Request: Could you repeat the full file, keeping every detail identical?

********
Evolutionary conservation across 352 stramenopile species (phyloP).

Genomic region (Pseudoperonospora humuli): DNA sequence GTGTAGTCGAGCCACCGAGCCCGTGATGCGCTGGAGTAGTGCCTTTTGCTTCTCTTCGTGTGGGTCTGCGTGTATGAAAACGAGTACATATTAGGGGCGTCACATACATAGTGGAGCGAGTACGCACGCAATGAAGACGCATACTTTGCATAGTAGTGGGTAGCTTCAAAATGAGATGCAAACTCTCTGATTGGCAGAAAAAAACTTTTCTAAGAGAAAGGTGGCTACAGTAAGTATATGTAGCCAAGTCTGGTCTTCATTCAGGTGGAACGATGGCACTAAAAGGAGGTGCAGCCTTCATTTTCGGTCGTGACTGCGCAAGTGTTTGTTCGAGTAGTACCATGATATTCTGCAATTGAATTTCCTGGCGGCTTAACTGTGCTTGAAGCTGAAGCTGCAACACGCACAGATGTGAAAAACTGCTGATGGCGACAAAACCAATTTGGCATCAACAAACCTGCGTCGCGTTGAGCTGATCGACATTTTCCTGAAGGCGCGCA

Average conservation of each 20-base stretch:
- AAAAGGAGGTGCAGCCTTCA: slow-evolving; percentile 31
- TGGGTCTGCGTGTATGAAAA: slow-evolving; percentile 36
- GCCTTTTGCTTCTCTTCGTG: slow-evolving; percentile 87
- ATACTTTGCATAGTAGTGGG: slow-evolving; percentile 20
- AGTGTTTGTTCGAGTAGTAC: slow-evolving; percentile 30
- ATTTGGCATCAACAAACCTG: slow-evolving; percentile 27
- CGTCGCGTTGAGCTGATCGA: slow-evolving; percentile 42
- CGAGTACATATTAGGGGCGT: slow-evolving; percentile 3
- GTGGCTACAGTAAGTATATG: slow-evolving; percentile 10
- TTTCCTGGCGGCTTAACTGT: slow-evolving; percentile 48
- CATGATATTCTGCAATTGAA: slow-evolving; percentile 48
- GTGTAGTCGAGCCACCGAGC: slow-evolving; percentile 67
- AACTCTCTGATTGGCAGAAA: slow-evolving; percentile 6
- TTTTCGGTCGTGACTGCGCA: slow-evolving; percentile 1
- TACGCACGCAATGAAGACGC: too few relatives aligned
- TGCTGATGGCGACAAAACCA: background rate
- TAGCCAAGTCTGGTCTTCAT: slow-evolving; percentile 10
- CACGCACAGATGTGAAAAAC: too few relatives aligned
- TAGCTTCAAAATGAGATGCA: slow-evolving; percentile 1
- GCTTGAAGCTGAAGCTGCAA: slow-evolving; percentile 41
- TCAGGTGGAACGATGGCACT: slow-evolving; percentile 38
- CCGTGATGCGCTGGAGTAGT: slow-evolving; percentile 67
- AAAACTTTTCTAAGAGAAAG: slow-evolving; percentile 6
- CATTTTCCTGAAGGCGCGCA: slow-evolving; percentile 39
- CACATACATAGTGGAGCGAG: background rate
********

Evolutionary conservation across 352 stramenopile species (phyloP).

Genomic region (Pseudoperonospora humuli): DNA sequence GTGTAGTCGAGCCACCGAGCCCGTGATGCGCTGGAGTAGTGCCTTTTGCTTCTCTTCGTGTGGGTCTGCGTGTATGAAAACGAGTACATATTAGGGGCGTCACATACATAGTGGAGCGAGTACGCACGCAATGAAGACGCATACTTTGCATAGTAGTGGGTAGCTTCAAAATGAGATGCAAACTCTCTGATTGGCAGAAAAAAACTTTTCTAAGAGAAAGGTGGCTACAGTAAGTATATGTAGCCAAGTCTGGTCTTCATTCAGGTGGAACGATGGCACTAAAAGGAGGTGCAGCCTTCATTTTCGGTCGTGACTGCGCAAGTGTTTGTTCGAGTAGTACCATGATATTCTGCAATTGAATTTCCTGGCGGCTTAACTGTGCTTGAAGCTGAAGCTGCAACACGCACAGATGTGAAAAACTGCTGATGGCGACAAAACCAATTTGGCATCAACAAACCTGCGTCGCGTTGAGCTGATCGACATTTTCCTGAAGGCGCGCA

Average conservation of each 20-base stretch:
- AAAAGGAGGTGCAGCCTTCA: slow-evolving; percentile 31
- TGGGTCTGCGTGTATGAAAA: slow-evolving; percentile 36
- GCCTTTTGCTTCTCTTCGTG: slow-evolving; percentile 87
- ATACTTTGCATAGTAGTGGG: slow-evolving; percentile 20
- AGTGTTTGTTCGAGTAGTAC: slow-evolving; percentile 30
- ATTTGGCATCAACAAACCTG: slow-evolving; percentile 27
- CGTCGCGTTGAGCTGATCGA: slow-evolving; percentile 42
- CGAGTACATATTAGGGGCGT: slow-evolving; percentile 3
- GTGGCTACAGTAAGTATATG: slow-evolving; percentile 10
- TTTCCTGGCGGCTTAACTGT: slow-evolving; percentile 48
- CATGATATTCTGCAATTGAA: slow-evolving; percentile 48
- GTGTAGTCGAGCCACCGAGC: slow-evolving; percentile 67
- AACTCTCTGATTGGCAGAAA: slow-evolving; percentile 6
- TTTTCGGTCGTGACTGCGCA: slow-evolving; percentile 1
- TACGCACGCAATGAAGACGC: too few relatives aligned
- TGCTGATGGCGACAAAACCA: background rate
- TAGCCAAGTCTGGTCTTCAT: slow-evolving; percentile 10
- CACGCACAGATGTGAAAAAC: too few relatives aligned
- TAGCTTCAAAATGAGATGCA: slow-evolving; percentile 1
- GCTTGAAGCTGAAGCTGCAA: slow-evolving; percentile 41
- TCAGGTGGAACGATGGCACT: slow-evolving; percentile 38
- CCGTGATGCGCTGGAGTAGT: slow-evolving; percentile 67
- AAAACTTTTCTAAGAGAAAG: slow-evolving; percentile 6
- CATTTTCCTGAAGGCGCGCA: slow-evolving; percentile 39
- CACATACATAGTGGAGCGAG: background rate